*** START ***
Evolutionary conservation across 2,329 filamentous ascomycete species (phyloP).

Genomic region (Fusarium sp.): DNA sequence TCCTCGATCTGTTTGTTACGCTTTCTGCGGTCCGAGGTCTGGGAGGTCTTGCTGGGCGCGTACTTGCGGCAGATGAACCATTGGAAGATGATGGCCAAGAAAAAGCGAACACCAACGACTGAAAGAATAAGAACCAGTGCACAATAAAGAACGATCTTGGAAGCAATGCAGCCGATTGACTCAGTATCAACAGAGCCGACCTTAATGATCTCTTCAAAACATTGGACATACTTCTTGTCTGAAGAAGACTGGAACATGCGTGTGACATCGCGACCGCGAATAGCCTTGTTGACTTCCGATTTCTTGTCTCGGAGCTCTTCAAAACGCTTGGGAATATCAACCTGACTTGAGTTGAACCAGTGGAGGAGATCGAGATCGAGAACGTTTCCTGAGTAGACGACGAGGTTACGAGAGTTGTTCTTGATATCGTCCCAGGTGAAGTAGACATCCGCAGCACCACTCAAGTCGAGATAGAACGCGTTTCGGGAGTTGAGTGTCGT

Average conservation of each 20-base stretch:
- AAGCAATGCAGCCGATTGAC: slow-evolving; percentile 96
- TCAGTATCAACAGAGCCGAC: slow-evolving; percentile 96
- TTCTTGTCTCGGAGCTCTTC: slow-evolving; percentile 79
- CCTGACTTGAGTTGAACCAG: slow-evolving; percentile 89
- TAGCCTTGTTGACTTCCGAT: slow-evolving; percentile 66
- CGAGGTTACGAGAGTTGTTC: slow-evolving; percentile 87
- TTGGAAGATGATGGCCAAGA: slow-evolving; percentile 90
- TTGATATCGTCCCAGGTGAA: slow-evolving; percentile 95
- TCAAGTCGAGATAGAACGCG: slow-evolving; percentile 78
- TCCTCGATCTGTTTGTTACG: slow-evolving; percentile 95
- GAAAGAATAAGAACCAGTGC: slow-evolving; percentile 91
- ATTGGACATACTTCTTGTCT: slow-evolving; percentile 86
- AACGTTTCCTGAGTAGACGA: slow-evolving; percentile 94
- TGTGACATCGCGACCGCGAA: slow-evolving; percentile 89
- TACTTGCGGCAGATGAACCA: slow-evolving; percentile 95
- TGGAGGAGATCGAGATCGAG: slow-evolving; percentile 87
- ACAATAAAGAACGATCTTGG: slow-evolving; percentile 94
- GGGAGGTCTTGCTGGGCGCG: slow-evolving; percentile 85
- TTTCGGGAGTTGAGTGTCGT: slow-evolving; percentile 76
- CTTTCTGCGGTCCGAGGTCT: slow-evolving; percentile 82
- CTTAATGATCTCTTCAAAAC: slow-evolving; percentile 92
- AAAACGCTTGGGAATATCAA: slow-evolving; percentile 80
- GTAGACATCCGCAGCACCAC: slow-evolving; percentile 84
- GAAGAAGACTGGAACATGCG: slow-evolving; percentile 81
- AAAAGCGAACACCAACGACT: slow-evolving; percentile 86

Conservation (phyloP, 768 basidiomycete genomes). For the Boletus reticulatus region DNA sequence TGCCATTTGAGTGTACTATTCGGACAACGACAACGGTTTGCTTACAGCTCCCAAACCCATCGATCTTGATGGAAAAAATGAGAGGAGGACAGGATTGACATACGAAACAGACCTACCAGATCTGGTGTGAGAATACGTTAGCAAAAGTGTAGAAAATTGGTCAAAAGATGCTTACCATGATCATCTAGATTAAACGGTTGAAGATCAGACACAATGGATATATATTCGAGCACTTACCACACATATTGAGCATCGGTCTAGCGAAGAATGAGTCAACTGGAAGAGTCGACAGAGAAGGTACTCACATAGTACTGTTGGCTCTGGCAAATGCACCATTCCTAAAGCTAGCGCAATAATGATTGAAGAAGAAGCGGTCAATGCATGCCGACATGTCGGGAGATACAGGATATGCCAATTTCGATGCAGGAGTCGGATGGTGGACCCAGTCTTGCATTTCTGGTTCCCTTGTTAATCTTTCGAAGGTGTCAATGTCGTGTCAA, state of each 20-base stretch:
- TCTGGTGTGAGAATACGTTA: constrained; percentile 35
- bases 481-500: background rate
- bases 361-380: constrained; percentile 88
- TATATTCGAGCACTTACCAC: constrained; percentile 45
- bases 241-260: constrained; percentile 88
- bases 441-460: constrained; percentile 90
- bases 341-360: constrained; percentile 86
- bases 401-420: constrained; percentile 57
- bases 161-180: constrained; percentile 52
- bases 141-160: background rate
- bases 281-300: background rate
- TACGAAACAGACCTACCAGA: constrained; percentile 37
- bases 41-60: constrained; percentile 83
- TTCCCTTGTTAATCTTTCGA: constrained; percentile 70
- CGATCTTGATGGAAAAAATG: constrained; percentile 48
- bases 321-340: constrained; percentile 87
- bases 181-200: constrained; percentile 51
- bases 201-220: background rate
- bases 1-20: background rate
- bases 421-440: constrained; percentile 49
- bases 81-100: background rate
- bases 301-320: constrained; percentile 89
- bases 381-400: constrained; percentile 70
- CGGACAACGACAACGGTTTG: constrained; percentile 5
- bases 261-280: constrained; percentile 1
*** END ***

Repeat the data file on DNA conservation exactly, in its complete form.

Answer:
Evolutionary conservation across 2,329 filamentous ascomycete species (phyloP).

Genomic region (Fusarium sp.): DNA sequence TCCTCGATCTGTTTGTTACGCTTTCTGCGGTCCGAGGTCTGGGAGGTCTTGCTGGGCGCGTACTTGCGGCAGATGAACCATTGGAAGATGATGGCCAAGAAAAAGCGAACACCAACGACTGAAAGAATAAGAACCAGTGCACAATAAAGAACGATCTTGGAAGCAATGCAGCCGATTGACTCAGTATCAACAGAGCCGACCTTAATGATCTCTTCAAAACATTGGACATACTTCTTGTCTGAAGAAGACTGGAACATGCGTGTGACATCGCGACCGCGAATAGCCTTGTTGACTTCCGATTTCTTGTCTCGGAGCTCTTCAAAACGCTTGGGAATATCAACCTGACTTGAGTTGAACCAGTGGAGGAGATCGAGATCGAGAACGTTTCCTGAGTAGACGACGAGGTTACGAGAGTTGTTCTTGATATCGTCCCAGGTGAAGTAGACATCCGCAGCACCACTCAAGTCGAGATAGAACGCGTTTCGGGAGTTGAGTGTCGT

Average conservation of each 20-base stretch:
- AAGCAATGCAGCCGATTGAC: slow-evolving; percentile 96
- TCAGTATCAACAGAGCCGAC: slow-evolving; percentile 96
- TTCTTGTCTCGGAGCTCTTC: slow-evolving; percentile 79
- CCTGACTTGAGTTGAACCAG: slow-evolving; percentile 89
- TAGCCTTGTTGACTTCCGAT: slow-evolving; percentile 66
- CGAGGTTACGAGAGTTGTTC: slow-evolving; percentile 87
- TTGGAAGATGATGGCCAAGA: slow-evolving; percentile 90
- TTGATATCGTCCCAGGTGAA: slow-evolving; percentile 95
- TCAAGTCGAGATAGAACGCG: slow-evolving; percentile 78
- TCCTCGATCTGTTTGTTACG: slow-evolving; percentile 95
- GAAAGAATAAGAACCAGTGC: slow-evolving; percentile 91
- ATTGGACATACTTCTTGTCT: slow-evolving; percentile 86
- AACGTTTCCTGAGTAGACGA: slow-evolving; percentile 94
- TGTGACATCGCGACCGCGAA: slow-evolving; percentile 89
- TACTTGCGGCAGATGAACCA: slow-evolving; percentile 95
- TGGAGGAGATCGAGATCGAG: slow-evolving; percentile 87
- ACAATAAAGAACGATCTTGG: slow-evolving; percentile 94
- GGGAGGTCTTGCTGGGCGCG: slow-evolving; percentile 85
- TTTCGGGAGTTGAGTGTCGT: slow-evolving; percentile 76
- CTTTCTGCGGTCCGAGGTCT: slow-evolving; percentile 82
- CTTAATGATCTCTTCAAAAC: slow-evolving; percentile 92
- AAAACGCTTGGGAATATCAA: slow-evolving; percentile 80
- GTAGACATCCGCAGCACCAC: slow-evolving; percentile 84
- GAAGAAGACTGGAACATGCG: slow-evolving; percentile 81
- AAAAGCGAACACCAACGACT: slow-evolving; percentile 86

Conservation (phyloP, 768 basidiomycete genomes). For the Boletus reticulatus region DNA sequence TGCCATTTGAGTGTACTATTCGGACAACGACAACGGTTTGCTTACAGCTCCCAAACCCATCGATCTTGATGGAAAAAATGAGAGGAGGACAGGATTGACATACGAAACAGACCTACCAGATCTGGTGTGAGAATACGTTAGCAAAAGTGTAGAAAATTGGTCAAAAGATGCTTACCATGATCATCTAGATTAAACGGTTGAAGATCAGACACAATGGATATATATTCGAGCACTTACCACACATATTGAGCATCGGTCTAGCGAAGAATGAGTCAACTGGAAGAGTCGACAGAGAAGGTACTCACATAGTACTGTTGGCTCTGGCAAATGCACCATTCCTAAAGCTAGCGCAATAATGATTGAAGAAGAAGCGGTCAATGCATGCCGACATGTCGGGAGATACAGGATATGCCAATTTCGATGCAGGAGTCGGATGGTGGACCCAGTCTTGCATTTCTGGTTCCCTTGTTAATCTTTCGAAGGTGTCAATGTCGTGTCAA, state of each 20-base stretch:
- TCTGGTGTGAGAATACGTTA: constrained; percentile 35
- bases 481-500: background rate
- bases 361-380: constrained; percentile 88
- TATATTCGAGCACTTACCAC: constrained; percentile 45
- bases 241-260: constrained; percentile 88
- bases 441-460: constrained; percentile 90
- bases 341-360: constrained; percentile 86
- bases 401-420: constrained; percentile 57
- bases 161-180: constrained; percentile 52
- bases 141-160: background rate
- bases 281-300: background rate
- TACGAAACAGACCTACCAGA: constrained; percentile 37
- bases 41-60: constrained; percentile 83
- TTCCCTTGTTAATCTTTCGA: constrained; percentile 70
- CGATCTTGATGGAAAAAATG: constrained; percentile 48
- bases 321-340: constrained; percentile 87
- bases 181-200: constrained; percentile 51
- bases 201-220: background rate
- bases 1-20: background rate
- bases 421-440: constrained; percentile 49
- bases 81-100: background rate
- bases 301-320: constrained; percentile 89
- bases 381-400: constrained; percentile 70
- CGGACAACGACAACGGTTTG: constrained; percentile 5
- bases 261-280: constrained; percentile 1